The action of the Secretary of the Interior in respect to the disbursement of the moneys so appropriated is summarized in finding of facts numbered 3 made by the court of claims in this action. It reads as follows:
'In June, 1895, the Secretary of the Interior ordered and directed that a census of the Indians be made under the act 2d March, 1895 (28 Stat. at L. 894, chap. 188). The census roll was prepared under instructions of the Commissioner of Indian Affairs, dated June 8, 1895—approved by the Secretary of the Interior June 15, 1895—by John W. Cadman, and is known as the 'Cadman census roll.' While the agent was so engaged in taking the census, John B. Shipman, Esq., attorney of record in the case of Pam-to-pee v. United States, addressed a communication to the Secretary of the Interior, dated July 27, 1895, representing that such census, by reason of the manner in which it was being taken, would omit many Indians entitled to be paid under the judgment of the court. . . .
'Inclosed in the said letter of John B. Shipman was a list containing the names or over 150 of the claimants herein, the names of their ancestors and number on the pay roll of 1843 and 1844 being given as stated in the letter.
'Before further instructions were given by the Secretary of the Interior, the agent, Cadman, in August, 1895, made and returned and filed in the Interior Department the census so made by him.
'After this roll had been prepared, many applications for enrollment were received by the Commissioner of Indian Affairs, based upon the statement that, while such applicants were not on the roll of 1866, they were on prior rolls from 1843 to 1866, or were the descendants of such persons. The question was then submitted to the Secretary of the Interior for an opinion as to whether the rolls from 1843 to 1866 should be considered in connection with the enrollment of those who were entitled to participate in the distribution of the $104,626 awarded by the court of claims.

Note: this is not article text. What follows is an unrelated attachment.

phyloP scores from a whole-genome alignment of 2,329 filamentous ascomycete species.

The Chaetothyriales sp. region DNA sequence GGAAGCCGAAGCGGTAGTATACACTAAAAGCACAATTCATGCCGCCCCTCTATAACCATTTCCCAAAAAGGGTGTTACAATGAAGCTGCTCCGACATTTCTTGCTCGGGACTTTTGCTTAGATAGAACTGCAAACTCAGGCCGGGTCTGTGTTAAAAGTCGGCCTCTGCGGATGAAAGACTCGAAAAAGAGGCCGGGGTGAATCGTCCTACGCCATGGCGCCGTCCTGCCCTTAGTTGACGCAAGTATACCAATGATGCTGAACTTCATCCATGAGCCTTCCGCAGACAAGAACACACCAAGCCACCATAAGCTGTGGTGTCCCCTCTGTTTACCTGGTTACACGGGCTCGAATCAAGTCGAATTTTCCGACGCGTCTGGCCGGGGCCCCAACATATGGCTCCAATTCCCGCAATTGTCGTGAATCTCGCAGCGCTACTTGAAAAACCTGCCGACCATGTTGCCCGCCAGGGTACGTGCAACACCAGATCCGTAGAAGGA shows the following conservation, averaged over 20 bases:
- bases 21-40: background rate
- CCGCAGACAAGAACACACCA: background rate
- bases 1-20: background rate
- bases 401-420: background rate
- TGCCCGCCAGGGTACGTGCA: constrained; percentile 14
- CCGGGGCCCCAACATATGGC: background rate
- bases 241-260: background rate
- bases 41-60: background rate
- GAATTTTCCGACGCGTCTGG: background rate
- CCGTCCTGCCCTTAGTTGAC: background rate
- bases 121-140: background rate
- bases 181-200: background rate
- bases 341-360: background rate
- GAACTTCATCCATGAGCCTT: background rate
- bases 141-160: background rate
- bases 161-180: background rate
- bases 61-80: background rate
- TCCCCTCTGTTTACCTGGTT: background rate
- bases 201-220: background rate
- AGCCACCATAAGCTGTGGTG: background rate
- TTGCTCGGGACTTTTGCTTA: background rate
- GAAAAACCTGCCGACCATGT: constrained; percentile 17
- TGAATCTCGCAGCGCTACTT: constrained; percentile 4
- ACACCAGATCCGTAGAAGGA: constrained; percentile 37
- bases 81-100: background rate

'On January 10, 1896, the Secretary of the Interior made his final decision in regard to the Indians who should be enrolled and paid under the judgment of this court and the appropriation of Congress. Marcus D. Shelby, a special Indian agent, was designated by the Commissioner of Indian Affairs to examine and report upon the claims of the several parties alleging to be descendants of the Pottawatomie Indians of Indiana and Michigan, who were permitted by supplemental clause to the treaty of September 27, 1833, to remain east, and for whom the court of claims rendered a decision in their favor of $104,626, June 27, 1892. The instructions given to the agent by the Commissioner were dated February 5, 1896. The agent so designated proceeded to Michigan and reported the result of his investigation, bearing date of March 14, 1896. The report so made was accepted by the Secretary of the Interior as substantially correct, and the amount appropriated by Congress in satisfaction of the judgment of this court (28 Stat. at L. 450, chap. 307), as well as other funds appropriated to pay the Indians upon treaties mentioned in the petitions in said suits (the sum paid being $118,554.52), paid to the persons upon the roll made by Cadman, after adding thereto two names on the recommendation of Shelby in closing his report as persons mentioned on the census roll [by Inspector Cadman, but not found on the roll] of 1866. Later, one more was added by the Department. The money was paid to the Indians as communal owners. That is to say, it was paid pro rata to every living member of that portion of the tribe entitled to participate in the fund, and not per stirpes.' The report of agent Shelby was made a part of the findings of the court. The manner in which he proceeded to ascertain who were entitled to be added to the Cadman roll was thus summarized in the opinion below: